A second Venezuelan conductor calls for an end to Government atrocitiesmain
Jan Wagner, Caracas born, is former principal conductor of the Odense Symphony Orchestra in Denmark and a regular guest conductor with the Orquesta Sinfónica de Venezuela. Today, he joins the protests by Gabriela Montero and Carlos Izcaray against the continuing violent suppression of dissenting citizens in his country. Here is Jan’s letter to Slipped Disc:
As another Venezuelan citizen, artist, musician and conductor living abroad I wish to express my solidarity with the people of my country and add my voice to the thousands around the world who are calling for an end to the violence, oppression, injustice and flagrant violations of human rights that are currently being infringed upon a peaceful nation by a ruthless and despotic government.
As peaceful demonstrators without arms, our only hope to help bring closure to this crisis in Venezuela is to appeal to world leaders, artist of repute, intellectuals, the media and ordinary citizens outside of Venezuela to join the cause by spreading the word and making their voices heard.
Many of my musician colleagues, friends and family members in Venezuela are afraid of expressing themselves through the already restricted access to social media out fear of repercussions and persecution by the government and out of fear of loosing their jobs and, thus, their livelihoods.
The word is already beginning to spread about the atrocities already committed (and which continue to be committed against my people) by the current pseudo-revolution. Postings on social media already illuminate the many barbaric acts that continue to unfold. But we must continue the build pressure on the government to cease it illegitimate stronghold on power.
Let us not forget that it was a Venezuelan Simón Bolívar who led the most fantastic and courageous battle against oppression in the early 19th Century and virtually single-handedly liberated, not only our country, but also Ecuador, Peru, Colombia and Bolivia, laying the foundation for democracy for most of Latin America. Where are the grateful leaders of those countries and when will they express their support and solidarity with the people of Venezuela? Don’t leave Venezuela alone now when it needs you the most!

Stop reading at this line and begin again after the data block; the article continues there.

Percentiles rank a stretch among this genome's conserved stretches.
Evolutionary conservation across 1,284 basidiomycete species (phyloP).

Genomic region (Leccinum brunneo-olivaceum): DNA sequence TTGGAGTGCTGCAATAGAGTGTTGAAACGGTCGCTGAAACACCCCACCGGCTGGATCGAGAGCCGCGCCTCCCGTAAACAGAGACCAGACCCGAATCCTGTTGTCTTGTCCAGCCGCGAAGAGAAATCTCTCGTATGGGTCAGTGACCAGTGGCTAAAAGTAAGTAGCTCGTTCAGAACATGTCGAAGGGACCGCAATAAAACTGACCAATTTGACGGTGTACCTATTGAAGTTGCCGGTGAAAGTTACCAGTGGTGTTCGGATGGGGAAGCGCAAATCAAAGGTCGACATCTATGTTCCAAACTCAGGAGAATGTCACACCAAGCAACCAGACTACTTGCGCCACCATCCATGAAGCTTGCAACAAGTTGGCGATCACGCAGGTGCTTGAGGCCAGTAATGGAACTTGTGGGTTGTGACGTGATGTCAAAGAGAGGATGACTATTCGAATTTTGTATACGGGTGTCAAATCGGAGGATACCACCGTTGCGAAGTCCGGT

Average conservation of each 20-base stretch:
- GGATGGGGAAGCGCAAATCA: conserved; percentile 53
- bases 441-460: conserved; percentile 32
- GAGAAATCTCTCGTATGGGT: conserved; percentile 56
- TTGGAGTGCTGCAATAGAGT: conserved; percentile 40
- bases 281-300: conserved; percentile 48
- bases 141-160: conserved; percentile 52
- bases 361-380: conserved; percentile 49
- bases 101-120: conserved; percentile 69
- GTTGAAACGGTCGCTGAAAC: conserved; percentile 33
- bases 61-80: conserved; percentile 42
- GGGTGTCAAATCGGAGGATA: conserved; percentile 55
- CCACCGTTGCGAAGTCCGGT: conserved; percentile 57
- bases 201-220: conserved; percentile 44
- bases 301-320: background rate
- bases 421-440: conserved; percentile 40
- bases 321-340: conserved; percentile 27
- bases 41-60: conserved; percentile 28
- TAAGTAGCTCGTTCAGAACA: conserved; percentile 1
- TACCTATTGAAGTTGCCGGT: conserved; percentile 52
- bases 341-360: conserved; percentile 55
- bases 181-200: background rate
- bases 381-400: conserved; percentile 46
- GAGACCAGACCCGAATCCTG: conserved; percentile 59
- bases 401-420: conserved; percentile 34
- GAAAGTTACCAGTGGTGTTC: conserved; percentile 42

As an individual completely opposed to violence and a firm believer in the power of expression through music, I’d like to share a recording of a work by one of Venezuela’s most significant composers, Evencio Castellanos, whose EL Rio de las Siete Estrellas (The River of the Seven Stars) evokes the spirit in which our republic was conceived. The work was inspired by a poem written by Venezuelan poet Andres Eloy Blanco whose poem, “Canto al Orinoco” is a fabled account of pre-colonial Venezuelan history leading up to its independence in 1821 (One a side note: yes, the Venezuelan flag has seven stars. Not eight. That’s one of many insulting and capricious atrocities committed against the people of Venezuela by the current “Chavista” revolution abhorring the memor, dignity and history of our predecessors).
May the power of this music inspire us all to help liberate our Venezuelan brothers and sisters from the tyranny of those who currently oppress them.
Jan Wagner, proud Venezuelan national (I.D. 6.819.447) and proud dual citizen of the United States of America.